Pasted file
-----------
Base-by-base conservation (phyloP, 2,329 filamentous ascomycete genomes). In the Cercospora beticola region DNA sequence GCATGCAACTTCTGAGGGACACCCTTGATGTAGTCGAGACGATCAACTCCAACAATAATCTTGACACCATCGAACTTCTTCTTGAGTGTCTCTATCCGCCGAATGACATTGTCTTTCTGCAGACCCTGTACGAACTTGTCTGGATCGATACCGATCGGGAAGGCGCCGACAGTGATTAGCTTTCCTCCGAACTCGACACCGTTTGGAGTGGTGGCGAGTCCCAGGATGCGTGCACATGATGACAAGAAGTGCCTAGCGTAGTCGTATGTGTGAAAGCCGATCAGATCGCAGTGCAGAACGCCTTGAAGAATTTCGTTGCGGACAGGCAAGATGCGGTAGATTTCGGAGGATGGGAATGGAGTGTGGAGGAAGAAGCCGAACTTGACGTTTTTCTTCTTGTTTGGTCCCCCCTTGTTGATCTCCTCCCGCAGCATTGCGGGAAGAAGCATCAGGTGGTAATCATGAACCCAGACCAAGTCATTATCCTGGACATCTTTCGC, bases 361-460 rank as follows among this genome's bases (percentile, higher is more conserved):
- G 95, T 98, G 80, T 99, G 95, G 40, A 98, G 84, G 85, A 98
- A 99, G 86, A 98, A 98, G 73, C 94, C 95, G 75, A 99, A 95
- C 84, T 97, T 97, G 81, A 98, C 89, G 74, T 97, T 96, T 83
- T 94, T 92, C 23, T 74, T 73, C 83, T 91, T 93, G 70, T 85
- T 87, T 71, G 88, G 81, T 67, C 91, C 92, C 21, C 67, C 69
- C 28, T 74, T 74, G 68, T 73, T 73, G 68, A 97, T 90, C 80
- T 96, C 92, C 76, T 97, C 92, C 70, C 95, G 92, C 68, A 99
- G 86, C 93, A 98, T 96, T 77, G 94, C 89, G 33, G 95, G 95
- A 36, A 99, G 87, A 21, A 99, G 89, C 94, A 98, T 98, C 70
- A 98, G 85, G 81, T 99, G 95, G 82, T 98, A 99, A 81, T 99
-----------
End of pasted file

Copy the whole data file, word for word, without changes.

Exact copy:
Base-by-base conservation (phyloP, 2,329 filamentous ascomycete genomes). In the Cercospora beticola region DNA sequence GCATGCAACTTCTGAGGGACACCCTTGATGTAGTCGAGACGATCAACTCCAACAATAATCTTGACACCATCGAACTTCTTCTTGAGTGTCTCTATCCGCCGAATGACATTGTCTTTCTGCAGACCCTGTACGAACTTGTCTGGATCGATACCGATCGGGAAGGCGCCGACAGTGATTAGCTTTCCTCCGAACTCGACACCGTTTGGAGTGGTGGCGAGTCCCAGGATGCGTGCACATGATGACAAGAAGTGCCTAGCGTAGTCGTATGTGTGAAAGCCGATCAGATCGCAGTGCAGAACGCCTTGAAGAATTTCGTTGCGGACAGGCAAGATGCGGTAGATTTCGGAGGATGGGAATGGAGTGTGGAGGAAGAAGCCGAACTTGACGTTTTTCTTCTTGTTTGGTCCCCCCTTGTTGATCTCCTCCCGCAGCATTGCGGGAAGAAGCATCAGGTGGTAATCATGAACCCAGACCAAGTCATTATCCTGGACATCTTTCGC, bases 361-460 rank as follows among this genome's bases (percentile, higher is more conserved):
- G 95, T 98, G 80, T 99, G 95, G 40, A 98, G 84, G 85, A 98
- A 99, G 86, A 98, A 98, G 73, C 94, C 95, G 75, A 99, A 95
- C 84, T 97, T 97, G 81, A 98, C 89, G 74, T 97, T 96, T 83
- T 94, T 92, C 23, T 74, T 73, C 83, T 91, T 93, G 70, T 85
- T 87, T 71, G 88, G 81, T 67, C 91, C 92, C 21, C 67, C 69
- C 28, T 74, T 74, G 68, T 73, T 73, G 68, A 97, T 90, C 80
- T 96, C 92, C 76, T 97, C 92, C 70, C 95, G 92, C 68, A 99
- G 86, C 93, A 98, T 96, T 77, G 94, C 89, G 33, G 95, G 95
- A 36, A 99, G 87, A 21, A 99, G 89, C 94, A 98, T 98, C 70
- A 98, G 85, G 81, T 99, G 95, G 82, T 98, A 99, A 81, T 99